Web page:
Wednesday, October 25, 2006

Duisburg on the Mon

With the news covering a plan on county council to create a large riverfront park in the region it is a good time to talk about the hard hat tours of the Carrie Furnace site sponsored by the Rivers of Steel heritage corporation. I had a chance to go on one of these tours a week and a half ago. This is one picture I took at the site. I think everyone ought to go on one of these. Unfortunately these tours are sold out for the fall, but are said to resume again in the spring.

You have to give credit to all who have been involved with the Rivers of Steel Project. They face some unique challenges and minimal support in their goal to preserve some of the industrial heritage in the region. I have mentioned in the past Duisburg's Landscape Park, which is a park made from the preserved Thyssen Steel Plant. Landscape Park is more on a scale of what you would have if the entire Homestead works had been preserved more than just part of the ironworks alone. If you are interested I have more of my own pictures of Duisburg online here.

One big difference between Carrie Furnace and Duisburg, here you need to sign legal papers and only enter the site in a guided and limited tour. In Duisburg, most of the site is open and you can wander freely on your own throuhout the complex. It's a long way before that will be possible here, in fact I suspect the insurance companies will never allow the same type of unfettered access as is possible in Duisburg. Here in the US there used to be open access to Gasworks Park in Seattle but when I was there last year even it has been completely gated off from the public.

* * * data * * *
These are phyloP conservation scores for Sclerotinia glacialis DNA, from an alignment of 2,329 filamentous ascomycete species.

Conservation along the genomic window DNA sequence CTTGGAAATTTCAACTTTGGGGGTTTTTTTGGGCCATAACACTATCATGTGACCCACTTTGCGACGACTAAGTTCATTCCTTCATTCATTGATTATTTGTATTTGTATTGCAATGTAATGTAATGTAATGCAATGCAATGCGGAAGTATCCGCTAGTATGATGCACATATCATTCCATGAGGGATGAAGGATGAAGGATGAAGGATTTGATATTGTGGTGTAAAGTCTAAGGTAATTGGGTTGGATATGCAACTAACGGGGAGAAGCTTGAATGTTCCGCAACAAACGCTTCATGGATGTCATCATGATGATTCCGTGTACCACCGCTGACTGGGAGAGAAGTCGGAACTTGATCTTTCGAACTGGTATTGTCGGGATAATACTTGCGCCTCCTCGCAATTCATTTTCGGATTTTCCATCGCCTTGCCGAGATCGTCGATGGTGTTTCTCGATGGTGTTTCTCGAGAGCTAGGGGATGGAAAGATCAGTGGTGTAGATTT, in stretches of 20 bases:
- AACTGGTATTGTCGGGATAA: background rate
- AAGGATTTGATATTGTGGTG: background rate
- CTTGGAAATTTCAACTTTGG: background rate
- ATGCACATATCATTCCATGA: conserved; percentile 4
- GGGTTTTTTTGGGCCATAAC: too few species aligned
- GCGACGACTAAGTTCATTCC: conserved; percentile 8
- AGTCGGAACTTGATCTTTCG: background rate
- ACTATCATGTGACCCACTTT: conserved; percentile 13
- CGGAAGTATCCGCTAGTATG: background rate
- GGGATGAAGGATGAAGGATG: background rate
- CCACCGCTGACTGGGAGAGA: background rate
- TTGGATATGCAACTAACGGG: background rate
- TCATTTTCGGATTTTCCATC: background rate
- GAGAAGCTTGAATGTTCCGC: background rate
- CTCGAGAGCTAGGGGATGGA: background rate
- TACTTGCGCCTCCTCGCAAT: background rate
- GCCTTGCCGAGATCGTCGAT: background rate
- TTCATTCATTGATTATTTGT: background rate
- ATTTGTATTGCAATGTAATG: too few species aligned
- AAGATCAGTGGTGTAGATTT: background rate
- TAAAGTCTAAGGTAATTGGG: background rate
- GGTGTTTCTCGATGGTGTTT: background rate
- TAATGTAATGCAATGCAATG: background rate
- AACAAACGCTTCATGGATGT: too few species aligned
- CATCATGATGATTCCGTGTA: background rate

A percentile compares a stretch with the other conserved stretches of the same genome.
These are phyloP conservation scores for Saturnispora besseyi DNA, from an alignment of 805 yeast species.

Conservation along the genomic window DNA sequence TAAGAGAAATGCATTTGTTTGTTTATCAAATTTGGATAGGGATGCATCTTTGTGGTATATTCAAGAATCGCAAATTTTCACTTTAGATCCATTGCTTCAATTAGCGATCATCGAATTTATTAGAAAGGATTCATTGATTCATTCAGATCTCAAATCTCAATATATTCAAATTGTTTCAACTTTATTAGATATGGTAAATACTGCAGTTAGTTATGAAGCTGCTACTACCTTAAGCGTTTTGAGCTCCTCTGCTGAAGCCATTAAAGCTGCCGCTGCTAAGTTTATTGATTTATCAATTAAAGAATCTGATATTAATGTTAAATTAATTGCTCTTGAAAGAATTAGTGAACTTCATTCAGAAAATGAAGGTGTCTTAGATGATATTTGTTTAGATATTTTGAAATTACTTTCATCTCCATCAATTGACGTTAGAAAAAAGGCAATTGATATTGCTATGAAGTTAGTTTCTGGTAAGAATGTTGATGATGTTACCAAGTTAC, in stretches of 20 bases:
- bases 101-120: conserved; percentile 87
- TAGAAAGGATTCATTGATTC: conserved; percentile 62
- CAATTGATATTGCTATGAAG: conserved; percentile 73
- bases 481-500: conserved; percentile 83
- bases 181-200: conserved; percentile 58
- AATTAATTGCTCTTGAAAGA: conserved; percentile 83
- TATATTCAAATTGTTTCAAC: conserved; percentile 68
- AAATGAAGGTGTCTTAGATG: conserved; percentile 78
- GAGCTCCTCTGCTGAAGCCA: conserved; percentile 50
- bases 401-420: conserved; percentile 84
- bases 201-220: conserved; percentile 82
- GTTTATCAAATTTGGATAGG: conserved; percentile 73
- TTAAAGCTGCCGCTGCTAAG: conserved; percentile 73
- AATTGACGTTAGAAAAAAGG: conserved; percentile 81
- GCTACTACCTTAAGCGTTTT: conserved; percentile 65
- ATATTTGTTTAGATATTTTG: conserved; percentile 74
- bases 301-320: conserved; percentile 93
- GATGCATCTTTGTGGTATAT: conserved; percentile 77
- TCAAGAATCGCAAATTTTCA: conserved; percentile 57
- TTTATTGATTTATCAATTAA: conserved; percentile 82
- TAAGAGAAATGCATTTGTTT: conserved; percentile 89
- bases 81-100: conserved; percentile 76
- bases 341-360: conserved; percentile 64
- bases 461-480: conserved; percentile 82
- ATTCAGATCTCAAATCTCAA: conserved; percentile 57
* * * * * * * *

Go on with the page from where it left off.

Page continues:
It does highlight for me the different perspectives on history and environment there vs. the US. The Carrie Furnace Site has struggled to get anywhere near the $75-100 million to secure and stabilize their site. Landscape Park as part of the greater Emscher Park International Building Exhibition (or IBA in German) which can best be described as Brownfield Redevelopment on steroids. In the end, and parts are as yet undone, spent upwards of $2 Billion in current dollars to secure and redevelop industrial sites throughout the Ruhrgebeit, Germany's industrial heartland. Emscher Park refers to the Emscher River which was a river that had been redered lifeless long ago by industrial efluent in the region. The IBA has worked to restore the Emscher and may rank as one of the greatest environmental reclamations ever attempted. The striking difference between brownfield redevopment over there and here is that the IBA did not attempt to obliterate all traces of the industrial heritage as it worked to clean up various sites.


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